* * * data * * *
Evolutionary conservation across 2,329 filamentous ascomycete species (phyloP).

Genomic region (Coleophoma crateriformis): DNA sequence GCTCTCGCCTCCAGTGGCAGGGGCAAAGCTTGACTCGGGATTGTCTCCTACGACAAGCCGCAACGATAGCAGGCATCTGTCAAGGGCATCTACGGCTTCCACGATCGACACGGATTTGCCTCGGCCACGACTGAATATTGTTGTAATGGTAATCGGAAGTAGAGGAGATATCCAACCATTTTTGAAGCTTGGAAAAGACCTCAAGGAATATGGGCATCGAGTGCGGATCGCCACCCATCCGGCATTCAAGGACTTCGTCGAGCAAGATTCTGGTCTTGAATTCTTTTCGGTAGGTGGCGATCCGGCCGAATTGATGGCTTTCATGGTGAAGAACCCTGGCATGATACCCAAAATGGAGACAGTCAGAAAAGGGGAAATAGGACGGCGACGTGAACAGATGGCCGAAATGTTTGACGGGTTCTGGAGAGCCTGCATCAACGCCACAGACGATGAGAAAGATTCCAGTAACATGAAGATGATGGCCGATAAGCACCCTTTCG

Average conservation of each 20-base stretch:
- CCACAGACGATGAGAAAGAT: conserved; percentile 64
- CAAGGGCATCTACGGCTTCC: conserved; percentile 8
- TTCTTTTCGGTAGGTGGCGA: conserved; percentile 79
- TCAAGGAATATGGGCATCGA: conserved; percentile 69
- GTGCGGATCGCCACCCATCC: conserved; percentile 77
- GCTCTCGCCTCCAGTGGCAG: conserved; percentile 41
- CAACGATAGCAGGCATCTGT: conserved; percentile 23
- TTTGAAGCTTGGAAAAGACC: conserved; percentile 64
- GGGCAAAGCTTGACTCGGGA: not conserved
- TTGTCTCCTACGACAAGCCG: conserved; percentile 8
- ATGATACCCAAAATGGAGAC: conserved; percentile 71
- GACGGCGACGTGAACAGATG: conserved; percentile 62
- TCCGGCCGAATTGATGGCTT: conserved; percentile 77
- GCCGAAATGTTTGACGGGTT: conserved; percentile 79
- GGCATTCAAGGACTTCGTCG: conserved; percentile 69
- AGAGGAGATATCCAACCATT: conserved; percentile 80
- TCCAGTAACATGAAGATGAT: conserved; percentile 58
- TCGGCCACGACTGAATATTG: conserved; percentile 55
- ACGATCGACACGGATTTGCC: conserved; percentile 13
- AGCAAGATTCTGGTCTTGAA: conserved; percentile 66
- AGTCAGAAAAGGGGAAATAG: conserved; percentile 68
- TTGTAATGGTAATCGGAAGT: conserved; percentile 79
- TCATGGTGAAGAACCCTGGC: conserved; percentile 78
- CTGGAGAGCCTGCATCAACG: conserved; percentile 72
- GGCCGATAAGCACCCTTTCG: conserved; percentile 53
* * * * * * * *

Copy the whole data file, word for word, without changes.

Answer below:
Evolutionary conservation across 2,329 filamentous ascomycete species (phyloP).

Genomic region (Coleophoma crateriformis): DNA sequence GCTCTCGCCTCCAGTGGCAGGGGCAAAGCTTGACTCGGGATTGTCTCCTACGACAAGCCGCAACGATAGCAGGCATCTGTCAAGGGCATCTACGGCTTCCACGATCGACACGGATTTGCCTCGGCCACGACTGAATATTGTTGTAATGGTAATCGGAAGTAGAGGAGATATCCAACCATTTTTGAAGCTTGGAAAAGACCTCAAGGAATATGGGCATCGAGTGCGGATCGCCACCCATCCGGCATTCAAGGACTTCGTCGAGCAAGATTCTGGTCTTGAATTCTTTTCGGTAGGTGGCGATCCGGCCGAATTGATGGCTTTCATGGTGAAGAACCCTGGCATGATACCCAAAATGGAGACAGTCAGAAAAGGGGAAATAGGACGGCGACGTGAACAGATGGCCGAAATGTTTGACGGGTTCTGGAGAGCCTGCATCAACGCCACAGACGATGAGAAAGATTCCAGTAACATGAAGATGATGGCCGATAAGCACCCTTTCG

Average conservation of each 20-base stretch:
- CCACAGACGATGAGAAAGAT: conserved; percentile 64
- CAAGGGCATCTACGGCTTCC: conserved; percentile 8
- TTCTTTTCGGTAGGTGGCGA: conserved; percentile 79
- TCAAGGAATATGGGCATCGA: conserved; percentile 69
- GTGCGGATCGCCACCCATCC: conserved; percentile 77
- GCTCTCGCCTCCAGTGGCAG: conserved; percentile 41
- CAACGATAGCAGGCATCTGT: conserved; percentile 23
- TTTGAAGCTTGGAAAAGACC: conserved; percentile 64
- GGGCAAAGCTTGACTCGGGA: not conserved
- TTGTCTCCTACGACAAGCCG: conserved; percentile 8
- ATGATACCCAAAATGGAGAC: conserved; percentile 71
- GACGGCGACGTGAACAGATG: conserved; percentile 62
- TCCGGCCGAATTGATGGCTT: conserved; percentile 77
- GCCGAAATGTTTGACGGGTT: conserved; percentile 79
- GGCATTCAAGGACTTCGTCG: conserved; percentile 69
- AGAGGAGATATCCAACCATT: conserved; percentile 80
- TCCAGTAACATGAAGATGAT: conserved; percentile 58
- TCGGCCACGACTGAATATTG: conserved; percentile 55
- ACGATCGACACGGATTTGCC: conserved; percentile 13
- AGCAAGATTCTGGTCTTGAA: conserved; percentile 66
- AGTCAGAAAAGGGGAAATAG: conserved; percentile 68
- TTGTAATGGTAATCGGAAGT: conserved; percentile 79
- TCATGGTGAAGAACCCTGGC: conserved; percentile 78
- CTGGAGAGCCTGCATCAACG: conserved; percentile 72
- GGCCGATAAGCACCCTTTCG: conserved; percentile 53